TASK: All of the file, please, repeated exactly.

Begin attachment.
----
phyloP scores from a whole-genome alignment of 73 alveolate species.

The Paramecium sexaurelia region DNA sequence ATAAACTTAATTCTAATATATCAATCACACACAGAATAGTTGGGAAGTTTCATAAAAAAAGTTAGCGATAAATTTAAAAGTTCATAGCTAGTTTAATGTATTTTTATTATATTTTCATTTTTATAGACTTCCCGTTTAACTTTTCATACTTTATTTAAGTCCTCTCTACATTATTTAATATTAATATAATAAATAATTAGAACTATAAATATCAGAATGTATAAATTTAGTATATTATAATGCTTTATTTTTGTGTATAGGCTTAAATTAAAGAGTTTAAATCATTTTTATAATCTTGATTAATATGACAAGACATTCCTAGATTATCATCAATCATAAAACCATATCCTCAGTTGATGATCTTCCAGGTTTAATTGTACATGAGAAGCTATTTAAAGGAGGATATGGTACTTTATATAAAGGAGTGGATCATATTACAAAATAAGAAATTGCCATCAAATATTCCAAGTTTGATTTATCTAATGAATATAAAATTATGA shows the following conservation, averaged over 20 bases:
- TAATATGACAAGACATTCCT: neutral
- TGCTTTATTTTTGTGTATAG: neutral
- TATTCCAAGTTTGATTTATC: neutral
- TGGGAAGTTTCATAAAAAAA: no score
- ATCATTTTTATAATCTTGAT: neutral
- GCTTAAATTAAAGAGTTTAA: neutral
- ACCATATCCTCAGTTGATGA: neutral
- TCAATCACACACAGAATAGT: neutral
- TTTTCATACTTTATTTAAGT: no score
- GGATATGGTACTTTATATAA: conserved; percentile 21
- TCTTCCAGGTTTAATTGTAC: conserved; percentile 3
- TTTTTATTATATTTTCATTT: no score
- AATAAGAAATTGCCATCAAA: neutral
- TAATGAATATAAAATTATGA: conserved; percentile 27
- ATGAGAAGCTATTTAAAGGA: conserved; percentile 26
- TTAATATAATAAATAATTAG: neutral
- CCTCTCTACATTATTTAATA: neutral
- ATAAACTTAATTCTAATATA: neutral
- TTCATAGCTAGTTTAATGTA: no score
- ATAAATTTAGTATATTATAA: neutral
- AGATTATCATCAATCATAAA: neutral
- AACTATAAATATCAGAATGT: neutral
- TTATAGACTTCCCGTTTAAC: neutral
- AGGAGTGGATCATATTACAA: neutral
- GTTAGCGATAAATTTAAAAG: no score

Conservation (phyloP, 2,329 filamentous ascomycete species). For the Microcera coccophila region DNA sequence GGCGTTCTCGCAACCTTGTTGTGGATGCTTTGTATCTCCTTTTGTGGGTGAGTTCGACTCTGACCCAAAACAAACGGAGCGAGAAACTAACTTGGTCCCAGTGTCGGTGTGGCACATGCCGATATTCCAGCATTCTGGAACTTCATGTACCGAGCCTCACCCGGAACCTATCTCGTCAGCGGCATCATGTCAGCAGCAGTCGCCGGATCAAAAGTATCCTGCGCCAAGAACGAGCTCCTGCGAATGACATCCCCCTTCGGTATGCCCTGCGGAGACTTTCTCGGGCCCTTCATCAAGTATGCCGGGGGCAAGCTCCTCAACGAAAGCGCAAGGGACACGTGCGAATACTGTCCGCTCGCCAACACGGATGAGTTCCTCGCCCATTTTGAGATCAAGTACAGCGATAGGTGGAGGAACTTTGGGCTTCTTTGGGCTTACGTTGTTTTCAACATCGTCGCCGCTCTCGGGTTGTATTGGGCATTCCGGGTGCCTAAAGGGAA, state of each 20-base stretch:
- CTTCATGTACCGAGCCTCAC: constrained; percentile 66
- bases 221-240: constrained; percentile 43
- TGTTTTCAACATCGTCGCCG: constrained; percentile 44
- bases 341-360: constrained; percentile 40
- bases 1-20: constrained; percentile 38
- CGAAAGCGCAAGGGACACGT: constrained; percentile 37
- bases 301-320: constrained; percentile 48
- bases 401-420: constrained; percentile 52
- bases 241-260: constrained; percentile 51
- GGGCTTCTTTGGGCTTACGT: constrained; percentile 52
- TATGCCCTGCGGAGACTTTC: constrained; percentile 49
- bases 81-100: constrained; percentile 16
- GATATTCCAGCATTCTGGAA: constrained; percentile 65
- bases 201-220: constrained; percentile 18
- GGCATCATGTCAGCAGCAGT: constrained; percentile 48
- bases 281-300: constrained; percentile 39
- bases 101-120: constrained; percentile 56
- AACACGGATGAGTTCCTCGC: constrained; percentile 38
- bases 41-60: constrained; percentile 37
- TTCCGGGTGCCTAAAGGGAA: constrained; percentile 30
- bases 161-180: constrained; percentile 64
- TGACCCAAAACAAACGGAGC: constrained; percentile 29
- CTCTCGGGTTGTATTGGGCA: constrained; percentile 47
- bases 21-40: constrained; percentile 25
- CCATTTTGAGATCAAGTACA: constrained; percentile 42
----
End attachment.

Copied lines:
phyloP scores from a whole-genome alignment of 73 alveolate species.

The Paramecium sexaurelia region DNA sequence ATAAACTTAATTCTAATATATCAATCACACACAGAATAGTTGGGAAGTTTCATAAAAAAAGTTAGCGATAAATTTAAAAGTTCATAGCTAGTTTAATGTATTTTTATTATATTTTCATTTTTATAGACTTCCCGTTTAACTTTTCATACTTTATTTAAGTCCTCTCTACATTATTTAATATTAATATAATAAATAATTAGAACTATAAATATCAGAATGTATAAATTTAGTATATTATAATGCTTTATTTTTGTGTATAGGCTTAAATTAAAGAGTTTAAATCATTTTTATAATCTTGATTAATATGACAAGACATTCCTAGATTATCATCAATCATAAAACCATATCCTCAGTTGATGATCTTCCAGGTTTAATTGTACATGAGAAGCTATTTAAAGGAGGATATGGTACTTTATATAAAGGAGTGGATCATATTACAAAATAAGAAATTGCCATCAAATATTCCAAGTTTGATTTATCTAATGAATATAAAATTATGA shows the following conservation, averaged over 20 bases:
- TAATATGACAAGACATTCCT: neutral
- TGCTTTATTTTTGTGTATAG: neutral
- TATTCCAAGTTTGATTTATC: neutral
- TGGGAAGTTTCATAAAAAAA: no score
- ATCATTTTTATAATCTTGAT: neutral
- GCTTAAATTAAAGAGTTTAA: neutral
- ACCATATCCTCAGTTGATGA: neutral
- TCAATCACACACAGAATAGT: neutral
- TTTTCATACTTTATTTAAGT: no score
- GGATATGGTACTTTATATAA: conserved; percentile 21
- TCTTCCAGGTTTAATTGTAC: conserved; percentile 3
- TTTTTATTATATTTTCATTT: no score
- AATAAGAAATTGCCATCAAA: neutral
- TAATGAATATAAAATTATGA: conserved; percentile 27
- ATGAGAAGCTATTTAAAGGA: conserved; percentile 26
- TTAATATAATAAATAATTAG: neutral
- CCTCTCTACATTATTTAATA: neutral
- ATAAACTTAATTCTAATATA: neutral
- TTCATAGCTAGTTTAATGTA: no score
- ATAAATTTAGTATATTATAA: neutral
- AGATTATCATCAATCATAAA: neutral
- AACTATAAATATCAGAATGT: neutral
- TTATAGACTTCCCGTTTAAC: neutral
- AGGAGTGGATCATATTACAA: neutral
- GTTAGCGATAAATTTAAAAG: no score

Conservation (phyloP, 2,329 filamentous ascomycete species). For the Microcera coccophila region DNA sequence GGCGTTCTCGCAACCTTGTTGTGGATGCTTTGTATCTCCTTTTGTGGGTGAGTTCGACTCTGACCCAAAACAAACGGAGCGAGAAACTAACTTGGTCCCAGTGTCGGTGTGGCACATGCCGATATTCCAGCATTCTGGAACTTCATGTACCGAGCCTCACCCGGAACCTATCTCGTCAGCGGCATCATGTCAGCAGCAGTCGCCGGATCAAAAGTATCCTGCGCCAAGAACGAGCTCCTGCGAATGACATCCCCCTTCGGTATGCCCTGCGGAGACTTTCTCGGGCCCTTCATCAAGTATGCCGGGGGCAAGCTCCTCAACGAAAGCGCAAGGGACACGTGCGAATACTGTCCGCTCGCCAACACGGATGAGTTCCTCGCCCATTTTGAGATCAAGTACAGCGATAGGTGGAGGAACTTTGGGCTTCTTTGGGCTTACGTTGTTTTCAACATCGTCGCCGCTCTCGGGTTGTATTGGGCATTCCGGGTGCCTAAAGGGAA, state of each 20-base stretch:
- CTTCATGTACCGAGCCTCAC: constrained; percentile 66
- bases 221-240: constrained; percentile 43
- TGTTTTCAACATCGTCGCCG: constrained; percentile 44
- bases 341-360: constrained; percentile 40
- bases 1-20: constrained; percentile 38
- CGAAAGCGCAAGGGACACGT: constrained; percentile 37
- bases 301-320: constrained; percentile 48
- bases 401-420: constrained; percentile 52
- bases 241-260: constrained; percentile 51
- GGGCTTCTTTGGGCTTACGT: constrained; percentile 52
- TATGCCCTGCGGAGACTTTC: constrained; percentile 49
- bases 81-100: constrained; percentile 16
- GATATTCCAGCATTCTGGAA: constrained; percentile 65
- bases 201-220: constrained; percentile 18
- GGCATCATGTCAGCAGCAGT: constrained; percentile 48
- bases 281-300: constrained; percentile 39
- bases 101-120: constrained; percentile 56
- AACACGGATGAGTTCCTCGC: constrained; percentile 38
- bases 41-60: constrained; percentile 37
- TTCCGGGTGCCTAAAGGGAA: constrained; percentile 30
- bases 161-180: constrained; percentile 64
- TGACCCAAAACAAACGGAGC: constrained; percentile 29
- CTCTCGGGTTGTATTGGGCA: constrained; percentile 47
- bases 21-40: constrained; percentile 25
- CCATTTTGAGATCAAGTACA: constrained; percentile 42